- He is a playable character in the 2005 PlayStation 2 videogame, Genji: Dawn of the Samurai, and its 2006 PlayStation 3 sequel Genji: Days of the Blade.
- He also appears in the collectible card game, Yu-Gi-Oh!, as a DARK-type Warrior monster by the name of "Armed Samurai - Ben Kei". The original Japanese version of the card depicted a warrior monk pierced with many arrows, referencing Benkei's famous death. The arrows were removed for the international release, ostensibly for being too graphic. Additionally, the "Superheavy Samurai" archetype of monsters is based on the various stages of Benkei's life, for example, Superheavy Samurai Sword-999 "Kyukyukyu" being a reference to the 999 swords Benkei collected before being defeated by Yoshitsune.
- A highly fictionalized version of Benkei is the central character of the Shike saga of novels written by Robert Shea. In the novels, his name is Jebu, a warrior monk from the order of Zinja. The books detail his life from age 17 to his meeting with Yoshitsune, right through to the Mongol Invasions of Japan.
- Benkei is also the name of the main character in the noir manga Benkei in New York by Jinpachi Mori and Jiro Taniguchi.
- In the manga Detective Conan (v.9, no.4-6; anime episodes 27 & 28), a statue of Benkei and his standing death are one of the central clues for solving a murder case.
- Benkei's friendship with Yoshitsune is also referenced in the movie Crossroads of the Ancient Capital.
- The band Whispered released an album titled "Thousand Swords" containing the songs titled "Thousand Swords (The story of Saitō Musashibō Benkei Part I)" and "Blade in the Snow (The story of Saitō Musashibō Benkei Part II)".
- Edward Newgate (or Whitebeard), a prominent character in the popular One Piece franchise, was partially inspired by Benkei. Newgate is abnormally large in stature, wields a polearm, and died in a standing position after suffering innumerable injuries in battle.
- Benkei appears as a playable character in the video games Warriors Orochi Z, Warriors Orochi 2 (as a PSP exclusive), and Warriors Orochi 3.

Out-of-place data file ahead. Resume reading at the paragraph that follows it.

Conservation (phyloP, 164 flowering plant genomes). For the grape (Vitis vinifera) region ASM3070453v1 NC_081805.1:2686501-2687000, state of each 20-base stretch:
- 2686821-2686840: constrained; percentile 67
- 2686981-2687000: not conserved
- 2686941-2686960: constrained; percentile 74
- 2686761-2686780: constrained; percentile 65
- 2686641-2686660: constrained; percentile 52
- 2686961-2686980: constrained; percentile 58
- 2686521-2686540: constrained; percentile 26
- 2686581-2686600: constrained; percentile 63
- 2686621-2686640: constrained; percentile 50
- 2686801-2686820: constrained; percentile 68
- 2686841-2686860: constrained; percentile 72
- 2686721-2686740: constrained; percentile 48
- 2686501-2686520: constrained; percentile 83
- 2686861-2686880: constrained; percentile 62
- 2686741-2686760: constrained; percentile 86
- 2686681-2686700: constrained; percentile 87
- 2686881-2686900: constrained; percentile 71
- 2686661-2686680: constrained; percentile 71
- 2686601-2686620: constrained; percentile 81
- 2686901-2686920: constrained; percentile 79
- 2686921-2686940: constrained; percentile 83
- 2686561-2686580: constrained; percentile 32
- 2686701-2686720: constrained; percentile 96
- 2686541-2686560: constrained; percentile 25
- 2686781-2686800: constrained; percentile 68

- The sequel to the Japanese Visual Novel Maji de Watashi ni Koi Shinasai! has a characther "cloned" from Benkei and another cloned from Minamoto no Yoshitsune.
- The Saints and Heros DLC pack for Total War: Shogun 2 features a unit called Benkei's Blades.
- In the Metal Hero series Metalder, one of the enemy characters of the protagonist is an android named Ben K, in honor of him. He dies exactly like his historical counterpart, standing still with arrows through him.
- In the video game Kenseiden, Benkei appears as a Warlock Boss in level 4.
- In the anime The Girl Who Leapt Through Space Benkei is the name of a so-called Brain-colony (an O'Neill cylinder controlled by an AI). He attacks other colonies and steals their reflecting mirrors, in a reference to Benkei's trophy-swords.
- In the videogame Mystical Ninja: Starring Goemon Benkei is a gatekeeper blocking the Gojo Ohashi Bridge leading out of Zazen Town. In order to defeat him, Goemon and his friends need help from a young fisherman named Ushiwaka. It's subliminally indicated that Benkei and Ushiwaka are kind of rivals.
- Benkei is the title of a popular song written by the band Boy Hits Car
- In Flint the Time Detective, not only does Benkai feature in an episode, but the Time Shifter known as "Monk" in English is based upon him.
- In the manga Shokugeki no Soma, the battle between Souma and Mimasaka is compared to the battle between Yoshitsune and Benkei.
- Kitagawa, Hiroshi et al. (1975). The Tale of the Heike, pp. 535, 540, 654, 656, 669.
- Ribner, Susan, Richard Chin and Melanie Gaines Arwin. (1978). The Martial Arts. New York: Harper & Row. ISBN 0-06-024999-4.
- Kitagawa, Hiroshi and Bruce T. Tsuchida. (1975). The Tale of the Heike. Tokyo: University of Tokyo Press. ISBN 0-86008-189-3.
- Yoshikawa, Eiji. (1956). The Heike Story: A Modern Translation of the Classic Tale of Love and War. New York: Alfred A. Knopf. ASIN B0007BR0W8 (cloth).
- (Japanese) _____. (1989) Yoshikawa Eiji Rekishi Jidai Bunko (Eiji Yoshikawa's Historical Fiction), Vols. 47–62 Shin Heike monogatari (新平家物語). Tokyo: Kodansha. ISBN 4-06-196577-8.
|Wikimedia Commons has media related to Benkei.|
- Grunwald Center for the Graphic Arts, UCLA Hammer Museum: woodcut print -- "Ushiwaka and Benki duelling on Gojo Bridge" or "Gojo Bridge, an episode from the Life of Yoshitsune, Chronicles of Yoshitsune" by Tsukioka Yoshitoshi (1839-1892)